[caption id="attachment_226508" align="aligncenter" width="590"] © panoramio.com - Ahmet Colakoglu/cc-by-sa-3.0[/caption][responsivevoice_button voice="UK English Female" buttontext="Listen to this Post"]Loughrea (Irish: Baile Locha Riach, meaning 'town of the grey/speckled lake') is a town in County Galway, Ireland. The town lies to the north of a range of wooded hills, the Slieve Aughty Mountains, and the lake from which it takes its name. The town's cathedral, St Brendan's, dominates the town's skyline. The town has increased in population in the late 20th and early 21st centuries. Althoug...

[ read more ]

Theme Week Los Angeles - Griffith Park

Theme Week Los Angeles - Griffith Park

[caption id="attachment_165040" align="aligncenter" width="590"] Griffith Observatory © Matthew Field/cc-by-2.5[/caption][responsivevoice_button voice="UK English Female" buttontext="Listen to this Post"]Griffith Park is a large municipal park at the eastern end of the Santa Monica Mountains, in the Los Feliz neighborhood of Los Angeles. The park covers 4,310 acres (1,740 ha) of land, making it one of the largest urban parks in North America. It is the second-largest city park in California, after Mission Trails Preserve in San Diego, and the 11th largest municipally owned park in the United ...

[ read more ]

The sail training ship Irving Johnson

The sail training ship Irving Johnson

[caption id="attachment_183077" align="aligncenter" width="590"] 2010 Festival of Sail © flickr.com - Port of San Diego/cc-by-2.0[/caption][responsivevoice_button voice="UK English Female" buttontext="Listen to this Post"]The twin brigantines Irving Johnson and Exy Johnson are the flagships of the Los Angeles Maritime Institute's (LAMI) TopSail Youth Program, a non-profit organization that helps at-risk youth learn discipline and teamwork through sailing. They join LAMI's topsail schooners the Swift of Ipswich and the Bill of Rights. The boats are named for sail training pioneers Irving and E...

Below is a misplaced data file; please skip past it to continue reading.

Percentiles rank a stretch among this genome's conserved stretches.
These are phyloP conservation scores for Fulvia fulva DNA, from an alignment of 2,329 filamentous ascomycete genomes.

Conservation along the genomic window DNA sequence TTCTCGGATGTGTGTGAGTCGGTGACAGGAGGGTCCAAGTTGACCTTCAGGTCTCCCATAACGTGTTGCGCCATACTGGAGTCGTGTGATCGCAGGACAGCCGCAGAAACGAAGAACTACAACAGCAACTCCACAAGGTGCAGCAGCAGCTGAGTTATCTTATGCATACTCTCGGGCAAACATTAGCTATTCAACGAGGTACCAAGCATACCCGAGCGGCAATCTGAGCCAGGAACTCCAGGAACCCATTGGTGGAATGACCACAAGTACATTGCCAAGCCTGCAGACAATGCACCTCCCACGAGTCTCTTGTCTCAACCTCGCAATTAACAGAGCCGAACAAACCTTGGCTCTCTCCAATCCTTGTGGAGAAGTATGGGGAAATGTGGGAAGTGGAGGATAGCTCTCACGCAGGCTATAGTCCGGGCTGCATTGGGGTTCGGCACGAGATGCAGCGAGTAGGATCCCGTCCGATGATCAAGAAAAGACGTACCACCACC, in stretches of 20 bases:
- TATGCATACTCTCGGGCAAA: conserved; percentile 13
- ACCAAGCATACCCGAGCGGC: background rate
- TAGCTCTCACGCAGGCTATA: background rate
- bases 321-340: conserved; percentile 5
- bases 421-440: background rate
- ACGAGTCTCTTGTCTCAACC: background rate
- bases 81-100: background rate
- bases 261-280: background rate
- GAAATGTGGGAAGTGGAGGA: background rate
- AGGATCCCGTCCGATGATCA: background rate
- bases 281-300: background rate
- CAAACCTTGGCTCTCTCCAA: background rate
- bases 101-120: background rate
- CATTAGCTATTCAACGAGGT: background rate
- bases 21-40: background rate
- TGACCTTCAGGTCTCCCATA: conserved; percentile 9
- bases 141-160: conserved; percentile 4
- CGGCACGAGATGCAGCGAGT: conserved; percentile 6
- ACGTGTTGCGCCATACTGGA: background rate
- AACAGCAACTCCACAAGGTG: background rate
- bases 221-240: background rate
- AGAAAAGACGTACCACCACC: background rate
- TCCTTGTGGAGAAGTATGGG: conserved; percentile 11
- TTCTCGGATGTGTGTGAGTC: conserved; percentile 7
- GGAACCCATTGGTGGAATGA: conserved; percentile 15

[ read more ]

Portrait: Warburg family

Portrait: Warburg family

[caption id="attachment_165740" align="aligncenter" width="590"] M.M. Warburg & CO headquarters in Hamburg © Claus-Joachim Dickow/cc-by-sa-3.0[/caption][responsivevoice_button voice="UK English Female" buttontext="Listen to this Post"]The Warburg family is a prominent American banking family of German Jewish descent, noted for their varied accomplishments in biochemistry, botany, political activism, economics, investment banking, law, physics, classical music, art history, pharmacology, physiology, finance, private equity and philanthropy. They originated as the Venetian Jewish del Banco fami...

[ read more ]

Return to TopReturn to Top
© flickr.com - Myke Bryan/cc-by-2.0
Trapani in Sicily

Trapani is a city and comune on the west coast of Sicily in Italy. It is the capital of the...

Sunset © SaiP/cc-by-sa-4.0
Kill Devil Hills in North Carolina

Kill Devil Hills is a town in Dare County, North Carolina. The population was 6,683 at the 2010 census, up...

Christmas 2017 © Dan Curran/cc-by-sa-4.0
English Market in Cork

The English Market (Irish: An Margadh Sasanach) is a municipal food market in the center of Cork City, Ireland. It...

Schließen